As you can imagine, it is incredibly hot and the sun is intense in the desert.  The heat is dry which I think is more bearable.  There is sand and dust everywhere.  Everything is coated in dust – clothes, shoes, towels.  There is just no escaping it.  I have not adjusted well to this new climate and country; I’ve had a headache and upset stomach every day since our arrival.  I think it’s a combination of the heat, the sun, and the food.  I feel even worse after each dive as I have had sea sickness each time.  It’s been windy all week which means rough sea conditions which equates to sea sickness for me, even though we are doing shore dives.  It hasn’t been fun.

BBQ on the beach, Egyptian style, after the night dive.

Claire and Steve, the camp managers, on the beach.

I must admit, we are experiencing some culture shock, much like we did when we arrived in South America.  The landscape is like none we have seen before – bare, hilly lands of sand and stone for as far as the eye can see, garbage everywhere, and the only vegetation is that which has been cultivated surrounding the hotels.  Men wear traditional gallibayas and women are covered head to toe in spite of the heat.  In El Quseir there is little evidence of Western influence as people live here much the same way as they did thousands of years ago.  We are definitely off the beaten track!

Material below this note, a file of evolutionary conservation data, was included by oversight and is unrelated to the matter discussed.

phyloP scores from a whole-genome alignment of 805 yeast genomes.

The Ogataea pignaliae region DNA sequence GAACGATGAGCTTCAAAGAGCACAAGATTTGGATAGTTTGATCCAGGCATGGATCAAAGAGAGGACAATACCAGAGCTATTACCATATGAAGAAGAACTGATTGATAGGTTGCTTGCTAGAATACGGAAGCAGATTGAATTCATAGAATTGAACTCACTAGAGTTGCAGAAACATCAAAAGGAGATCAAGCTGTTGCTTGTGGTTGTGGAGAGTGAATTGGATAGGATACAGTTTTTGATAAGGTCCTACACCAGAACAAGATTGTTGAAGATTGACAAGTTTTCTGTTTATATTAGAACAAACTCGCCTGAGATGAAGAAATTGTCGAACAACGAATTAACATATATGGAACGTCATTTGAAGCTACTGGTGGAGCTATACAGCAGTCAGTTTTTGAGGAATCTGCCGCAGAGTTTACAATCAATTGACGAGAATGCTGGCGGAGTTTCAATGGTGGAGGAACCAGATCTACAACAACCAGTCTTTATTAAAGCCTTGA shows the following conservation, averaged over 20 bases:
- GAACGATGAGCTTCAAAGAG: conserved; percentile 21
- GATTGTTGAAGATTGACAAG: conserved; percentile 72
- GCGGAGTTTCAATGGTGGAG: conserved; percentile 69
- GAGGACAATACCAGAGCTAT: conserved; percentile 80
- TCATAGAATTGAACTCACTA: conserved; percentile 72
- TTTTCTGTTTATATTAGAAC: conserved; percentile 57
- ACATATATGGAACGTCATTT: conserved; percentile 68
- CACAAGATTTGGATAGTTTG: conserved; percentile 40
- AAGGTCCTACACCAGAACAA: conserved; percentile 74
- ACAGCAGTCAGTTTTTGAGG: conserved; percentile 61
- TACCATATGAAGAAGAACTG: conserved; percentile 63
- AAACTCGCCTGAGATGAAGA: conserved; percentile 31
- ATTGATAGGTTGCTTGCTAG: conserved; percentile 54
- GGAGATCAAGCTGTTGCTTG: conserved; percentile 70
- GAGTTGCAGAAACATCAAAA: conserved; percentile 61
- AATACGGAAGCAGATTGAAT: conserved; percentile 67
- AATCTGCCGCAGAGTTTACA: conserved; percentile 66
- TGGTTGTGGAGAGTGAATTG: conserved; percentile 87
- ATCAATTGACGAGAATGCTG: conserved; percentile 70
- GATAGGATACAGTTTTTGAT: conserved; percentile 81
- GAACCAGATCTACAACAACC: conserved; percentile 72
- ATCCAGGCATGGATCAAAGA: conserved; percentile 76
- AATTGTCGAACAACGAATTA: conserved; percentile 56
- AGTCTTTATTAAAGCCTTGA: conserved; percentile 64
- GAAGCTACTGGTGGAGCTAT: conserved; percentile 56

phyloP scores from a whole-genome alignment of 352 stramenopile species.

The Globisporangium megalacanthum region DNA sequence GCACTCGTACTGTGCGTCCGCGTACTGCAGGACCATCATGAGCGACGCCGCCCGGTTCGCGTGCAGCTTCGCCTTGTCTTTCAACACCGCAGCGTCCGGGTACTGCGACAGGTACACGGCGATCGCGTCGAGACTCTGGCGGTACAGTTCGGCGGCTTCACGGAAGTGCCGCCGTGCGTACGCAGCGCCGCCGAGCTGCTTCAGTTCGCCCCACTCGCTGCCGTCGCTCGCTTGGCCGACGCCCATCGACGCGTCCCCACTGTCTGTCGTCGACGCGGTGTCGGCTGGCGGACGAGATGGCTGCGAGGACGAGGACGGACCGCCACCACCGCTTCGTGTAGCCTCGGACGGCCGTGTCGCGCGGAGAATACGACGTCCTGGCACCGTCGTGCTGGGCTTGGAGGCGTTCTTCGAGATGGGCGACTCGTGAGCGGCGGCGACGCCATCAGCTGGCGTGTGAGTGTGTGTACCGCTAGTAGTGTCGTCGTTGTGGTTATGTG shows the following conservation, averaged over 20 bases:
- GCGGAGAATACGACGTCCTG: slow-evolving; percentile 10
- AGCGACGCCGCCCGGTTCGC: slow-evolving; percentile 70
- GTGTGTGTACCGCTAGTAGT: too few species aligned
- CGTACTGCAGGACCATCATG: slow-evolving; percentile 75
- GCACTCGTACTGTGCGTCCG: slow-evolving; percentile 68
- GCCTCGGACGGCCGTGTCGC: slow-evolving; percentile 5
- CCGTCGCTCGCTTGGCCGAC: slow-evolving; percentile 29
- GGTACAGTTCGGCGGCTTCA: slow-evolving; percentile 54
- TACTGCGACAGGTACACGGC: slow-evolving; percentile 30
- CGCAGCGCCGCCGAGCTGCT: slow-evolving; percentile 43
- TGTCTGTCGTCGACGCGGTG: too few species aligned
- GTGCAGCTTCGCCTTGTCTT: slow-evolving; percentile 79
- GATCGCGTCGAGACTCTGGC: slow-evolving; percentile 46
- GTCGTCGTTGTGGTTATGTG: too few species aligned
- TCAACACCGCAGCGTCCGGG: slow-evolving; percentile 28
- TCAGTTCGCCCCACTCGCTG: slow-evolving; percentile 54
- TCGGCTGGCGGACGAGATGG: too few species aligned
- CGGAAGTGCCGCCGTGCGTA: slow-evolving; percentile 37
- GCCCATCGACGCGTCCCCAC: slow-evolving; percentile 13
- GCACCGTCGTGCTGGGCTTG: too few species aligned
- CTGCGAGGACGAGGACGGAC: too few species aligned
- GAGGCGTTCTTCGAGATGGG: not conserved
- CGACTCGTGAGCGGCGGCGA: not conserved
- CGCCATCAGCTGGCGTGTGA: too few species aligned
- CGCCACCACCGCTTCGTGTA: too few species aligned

Christina watches as Claire demonstrates how to buy fabric.

I finally did get my ship-ships. We ventured into town yesterday afternoon and spent about an hour wandering about.  We were accosted every step of the way by children who wanted money, by men offering to give us a tour of the town, and by shopkeepers who insisted we come into their shop.  Neither of us enjoyed the harassment, but Chris especially found it unpleasant.  When we told Claire and Steve about our experience, they laughed at us, telling us to wait until we get to Luxor and Cairo where people are much more aggressive and persistent.  In spite of this, I did manage to find a pair of flip flops, but before I could purchase them, the shopkeeper insisted on demonstrating to me the various ways of wearing scarves.  He literally grabbed me, took off my hat and sun glasses, and then proceeded to wrap me up in scarves.  I was dying from the heat and kept saying no, I just want ship ships, but he was pretty persistent.  Finally, he gave up, and we proceeded to negotiate for my flip flops.  His opening price was 120 Egyptian Pounds which is about $20 CAD.  Ridiculous price for a cheap pair of plastic flip flops.  I said I didn’t want to spend more than 20.  I didn’t even realize we were negotiating because I thought we were so far apart that we would never find agreement.  Imagine my surprise when he agreed to 30 EGP, about 5 CAD.  Sold!


 Travel Tip:  Canadians must have a Tourist Visa before entering Egypt.  You can purchase the visa at the airport, but beware where you purchase it because prices can vary.  It should only cost $15 US or the equivalent in Egyptian Pounds.  At the Hurghada airport, you can purchase your Visa from one of several counters that are set up in the middle of the room.  One desk has a huge sign above it that says:  Visas $15 US.  There was a huge line up in front of this desk.  The other counters are travel agents who will sell you a Visa at a higher price; the one we went to wanted to charge us 20 Euro.  Or you can go to the bank counter which is on the wall at the back of the room.  It looks like this is for money changing only, but you can buy your Visa at any of the bank counters and it only costs $15US.